Howard Lamar Burns was born in Greenwood on September 11, 1914. He graduated at the top of his class from Greenwood High School in 1932. To his classmates he was admiringly known as “Mr. Perfection”, for he had a perfect record in everything he did. He had perfect attendance at all Boy Scout meetings — Troop 3 in Greenwood; perfect attendance at First Baptist Church; perfect attendance in all his classes at Magnolia Grammar School; and perfect attendance at Greenwood High School. One expected perfection on the part of Howard Burns and that is what he gave in everything he did — perfection!
He spent his first year of college at the University of Georgia in Athens, but transferred in 1933 to the University of South Carolina in Columbia. At USC he continued the tradition of perfection, graduating as a Phi Beta Kappa in 1936. This man’s pursuit of perfection took him to Harvard Law School where he earned an LL.M. degree and taught classes to undergraduates.
His abilities and pursuit of perfection caused him to be recognized by his elders, his contemporaries and others. He served with distinction on important committees of the South Carolina Bar Association; as a Special Judge; as President and Chairman of the South Carolina Chamber of Commerce; as a member of the Clemson University Board of Visitors; as a soldier and captain in World War II; as a member of the American Bar Association, Fourth Circuit Judicial Conference; as President of the American Law Institute; as a member of the South Carolina Law Examiners, the South Carolina Research Authority, the South Carolina Commission on Higher Education and as Chairman of Winthrop University Board of Trustees.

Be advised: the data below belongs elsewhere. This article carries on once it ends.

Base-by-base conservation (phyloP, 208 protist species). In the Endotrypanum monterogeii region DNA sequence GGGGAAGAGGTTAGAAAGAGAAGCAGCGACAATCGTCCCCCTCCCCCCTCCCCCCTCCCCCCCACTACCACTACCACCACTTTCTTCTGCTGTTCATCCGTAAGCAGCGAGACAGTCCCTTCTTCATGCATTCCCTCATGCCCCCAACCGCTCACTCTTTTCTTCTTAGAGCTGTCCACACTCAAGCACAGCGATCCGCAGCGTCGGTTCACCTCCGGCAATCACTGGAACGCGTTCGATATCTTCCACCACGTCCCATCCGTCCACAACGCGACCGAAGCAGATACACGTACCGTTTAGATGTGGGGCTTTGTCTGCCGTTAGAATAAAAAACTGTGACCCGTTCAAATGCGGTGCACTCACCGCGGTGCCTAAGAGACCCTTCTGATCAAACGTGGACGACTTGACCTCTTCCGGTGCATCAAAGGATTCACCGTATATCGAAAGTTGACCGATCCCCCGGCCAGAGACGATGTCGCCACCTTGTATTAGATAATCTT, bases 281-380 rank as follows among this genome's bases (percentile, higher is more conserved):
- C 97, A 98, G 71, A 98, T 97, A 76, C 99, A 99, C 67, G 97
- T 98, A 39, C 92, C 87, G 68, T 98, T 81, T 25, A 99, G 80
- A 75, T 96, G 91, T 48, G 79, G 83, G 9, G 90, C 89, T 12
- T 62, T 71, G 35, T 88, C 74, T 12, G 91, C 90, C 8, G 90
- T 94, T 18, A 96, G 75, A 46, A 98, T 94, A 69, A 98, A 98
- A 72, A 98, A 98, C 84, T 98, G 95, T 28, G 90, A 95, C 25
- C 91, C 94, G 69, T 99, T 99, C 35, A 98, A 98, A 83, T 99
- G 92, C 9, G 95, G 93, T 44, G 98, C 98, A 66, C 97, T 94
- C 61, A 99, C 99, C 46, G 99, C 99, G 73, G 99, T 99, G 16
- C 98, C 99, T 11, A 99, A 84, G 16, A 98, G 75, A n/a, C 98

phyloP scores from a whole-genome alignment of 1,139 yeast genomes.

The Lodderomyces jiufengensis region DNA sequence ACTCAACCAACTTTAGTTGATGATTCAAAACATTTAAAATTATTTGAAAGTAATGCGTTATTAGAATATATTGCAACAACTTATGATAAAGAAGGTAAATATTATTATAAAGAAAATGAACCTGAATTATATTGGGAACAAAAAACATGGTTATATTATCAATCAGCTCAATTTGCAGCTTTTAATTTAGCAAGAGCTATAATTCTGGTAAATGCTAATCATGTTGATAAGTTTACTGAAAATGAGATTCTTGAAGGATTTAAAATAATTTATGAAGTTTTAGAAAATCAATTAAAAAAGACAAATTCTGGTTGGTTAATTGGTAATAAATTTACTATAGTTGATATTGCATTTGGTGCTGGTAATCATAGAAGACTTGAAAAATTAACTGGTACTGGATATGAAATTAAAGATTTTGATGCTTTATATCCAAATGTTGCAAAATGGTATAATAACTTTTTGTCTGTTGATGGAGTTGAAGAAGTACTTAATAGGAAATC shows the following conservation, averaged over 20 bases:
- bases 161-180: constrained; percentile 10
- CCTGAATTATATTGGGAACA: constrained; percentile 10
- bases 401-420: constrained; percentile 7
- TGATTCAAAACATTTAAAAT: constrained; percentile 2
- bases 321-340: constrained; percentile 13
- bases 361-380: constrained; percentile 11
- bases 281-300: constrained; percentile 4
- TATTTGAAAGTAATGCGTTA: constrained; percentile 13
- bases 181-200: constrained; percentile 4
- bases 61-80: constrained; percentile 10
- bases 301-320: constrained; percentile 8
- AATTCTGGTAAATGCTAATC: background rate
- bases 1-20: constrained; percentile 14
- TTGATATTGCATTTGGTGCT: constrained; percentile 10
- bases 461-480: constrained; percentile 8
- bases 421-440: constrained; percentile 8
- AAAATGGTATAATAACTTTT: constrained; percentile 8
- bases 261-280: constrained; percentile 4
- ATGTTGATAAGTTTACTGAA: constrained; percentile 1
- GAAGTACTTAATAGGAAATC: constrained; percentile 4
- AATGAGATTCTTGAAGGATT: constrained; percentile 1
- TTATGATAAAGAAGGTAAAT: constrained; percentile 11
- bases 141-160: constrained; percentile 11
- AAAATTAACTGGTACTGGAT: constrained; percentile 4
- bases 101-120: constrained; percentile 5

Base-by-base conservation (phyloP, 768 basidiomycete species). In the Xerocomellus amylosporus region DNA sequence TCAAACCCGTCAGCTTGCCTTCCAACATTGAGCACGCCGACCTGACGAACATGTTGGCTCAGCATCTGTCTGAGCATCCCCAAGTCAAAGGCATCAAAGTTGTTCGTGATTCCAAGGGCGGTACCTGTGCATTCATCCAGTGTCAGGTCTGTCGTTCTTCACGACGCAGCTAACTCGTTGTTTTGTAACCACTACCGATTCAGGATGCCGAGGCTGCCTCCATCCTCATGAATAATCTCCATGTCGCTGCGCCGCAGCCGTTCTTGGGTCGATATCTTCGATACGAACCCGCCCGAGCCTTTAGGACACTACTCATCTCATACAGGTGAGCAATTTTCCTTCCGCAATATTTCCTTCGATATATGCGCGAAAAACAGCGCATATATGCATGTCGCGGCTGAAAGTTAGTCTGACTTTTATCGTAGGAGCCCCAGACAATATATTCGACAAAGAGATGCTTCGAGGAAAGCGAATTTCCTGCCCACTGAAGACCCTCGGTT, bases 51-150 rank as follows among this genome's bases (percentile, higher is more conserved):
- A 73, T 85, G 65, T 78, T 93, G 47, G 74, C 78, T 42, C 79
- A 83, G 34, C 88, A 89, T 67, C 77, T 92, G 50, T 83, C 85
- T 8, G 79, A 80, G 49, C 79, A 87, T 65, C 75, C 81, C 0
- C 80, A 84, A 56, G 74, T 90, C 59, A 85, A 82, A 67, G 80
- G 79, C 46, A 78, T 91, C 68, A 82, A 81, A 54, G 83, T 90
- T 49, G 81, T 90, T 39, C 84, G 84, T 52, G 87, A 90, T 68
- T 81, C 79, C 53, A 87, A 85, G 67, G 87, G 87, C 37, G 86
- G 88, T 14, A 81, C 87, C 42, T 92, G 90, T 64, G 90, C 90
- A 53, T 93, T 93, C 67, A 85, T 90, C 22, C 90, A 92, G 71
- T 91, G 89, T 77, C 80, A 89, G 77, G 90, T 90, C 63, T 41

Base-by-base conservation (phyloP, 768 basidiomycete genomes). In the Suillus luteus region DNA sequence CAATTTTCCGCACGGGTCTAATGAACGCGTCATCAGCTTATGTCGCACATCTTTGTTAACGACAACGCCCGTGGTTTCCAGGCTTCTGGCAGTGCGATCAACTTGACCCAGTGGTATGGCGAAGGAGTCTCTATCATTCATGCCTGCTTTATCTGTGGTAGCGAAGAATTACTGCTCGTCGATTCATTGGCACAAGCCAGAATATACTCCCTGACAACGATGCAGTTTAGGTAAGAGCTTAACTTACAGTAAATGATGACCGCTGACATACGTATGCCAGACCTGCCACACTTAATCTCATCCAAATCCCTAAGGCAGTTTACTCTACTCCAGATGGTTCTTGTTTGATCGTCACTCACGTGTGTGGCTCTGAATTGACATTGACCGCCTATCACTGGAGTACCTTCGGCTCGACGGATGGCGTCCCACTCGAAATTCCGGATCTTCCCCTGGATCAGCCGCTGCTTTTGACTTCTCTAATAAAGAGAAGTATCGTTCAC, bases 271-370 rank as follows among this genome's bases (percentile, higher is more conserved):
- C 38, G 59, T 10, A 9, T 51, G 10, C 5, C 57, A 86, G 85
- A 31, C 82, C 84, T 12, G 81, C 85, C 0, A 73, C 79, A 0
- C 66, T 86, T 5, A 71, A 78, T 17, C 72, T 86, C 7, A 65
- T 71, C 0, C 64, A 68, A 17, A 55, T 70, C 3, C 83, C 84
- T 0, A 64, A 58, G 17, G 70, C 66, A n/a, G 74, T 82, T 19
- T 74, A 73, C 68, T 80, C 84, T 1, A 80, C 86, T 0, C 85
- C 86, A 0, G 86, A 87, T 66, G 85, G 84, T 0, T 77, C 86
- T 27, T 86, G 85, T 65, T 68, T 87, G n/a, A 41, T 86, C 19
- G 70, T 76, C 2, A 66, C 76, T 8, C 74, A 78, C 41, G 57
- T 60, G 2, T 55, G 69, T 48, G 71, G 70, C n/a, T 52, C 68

He also served Lander University as a Trustee; the Greenwood Rotary Club as President and member for fifty years; and as President of the American Judicature Society. He also served as a member of many other civic and professional societies and associations including the famous Augusta National Golf Club.
He was Greenwood’s Young Man of the Year of 1947 and Man of the Year in 1972; a life member and the first President of the Greenwood County Historical Society; a Director of Banker’s Trust and was a recipient of the James Patterson Medal. His honors are too numerous to mention in this small amount of time we have to pay our respects to his outstanding and glorious career.
He was twice married, first to Elizabeth Lucas, who predeceased him. They had two daughters, Mrs. Eugene Gaillard Johnson, III (Elizabeth B. Johnson) and Mrs. James Graham Padgett, Jr. (Anna B. Padgett), who survive him. His second wife, Lida L. Burns, also survives him, as well as grandchildren, step-grandchildren and great step-grandchildren. Howard Lamar Burns died February 15, 1996, at age 81.